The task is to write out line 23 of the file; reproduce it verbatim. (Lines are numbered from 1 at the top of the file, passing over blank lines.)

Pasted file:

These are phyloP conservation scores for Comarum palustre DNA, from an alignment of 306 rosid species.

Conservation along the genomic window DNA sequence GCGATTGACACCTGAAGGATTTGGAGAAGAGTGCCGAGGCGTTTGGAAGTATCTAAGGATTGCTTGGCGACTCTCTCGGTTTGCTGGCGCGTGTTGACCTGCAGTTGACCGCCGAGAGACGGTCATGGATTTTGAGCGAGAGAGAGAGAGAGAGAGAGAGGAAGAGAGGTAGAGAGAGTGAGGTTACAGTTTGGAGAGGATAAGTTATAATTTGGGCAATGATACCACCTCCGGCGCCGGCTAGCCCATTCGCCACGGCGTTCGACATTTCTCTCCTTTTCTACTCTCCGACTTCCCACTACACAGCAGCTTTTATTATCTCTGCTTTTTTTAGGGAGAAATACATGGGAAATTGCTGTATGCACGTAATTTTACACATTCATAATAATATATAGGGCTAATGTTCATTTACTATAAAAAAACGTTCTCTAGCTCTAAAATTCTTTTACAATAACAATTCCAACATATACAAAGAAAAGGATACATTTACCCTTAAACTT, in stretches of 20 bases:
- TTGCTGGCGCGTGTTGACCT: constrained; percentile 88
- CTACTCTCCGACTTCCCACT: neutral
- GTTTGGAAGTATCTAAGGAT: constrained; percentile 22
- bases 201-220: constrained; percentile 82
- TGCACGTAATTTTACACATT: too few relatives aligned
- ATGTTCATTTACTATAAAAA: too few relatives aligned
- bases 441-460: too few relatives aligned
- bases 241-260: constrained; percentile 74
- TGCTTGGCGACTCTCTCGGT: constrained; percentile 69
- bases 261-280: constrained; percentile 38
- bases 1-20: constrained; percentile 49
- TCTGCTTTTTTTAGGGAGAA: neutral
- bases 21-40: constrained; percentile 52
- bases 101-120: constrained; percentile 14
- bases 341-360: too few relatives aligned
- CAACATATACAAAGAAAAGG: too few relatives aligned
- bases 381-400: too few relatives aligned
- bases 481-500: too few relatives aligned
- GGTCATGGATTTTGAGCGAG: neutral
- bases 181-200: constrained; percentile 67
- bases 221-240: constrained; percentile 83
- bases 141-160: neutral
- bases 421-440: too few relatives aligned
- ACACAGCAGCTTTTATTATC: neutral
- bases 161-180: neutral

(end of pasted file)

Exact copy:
- bases 221-240: constrained; percentile 83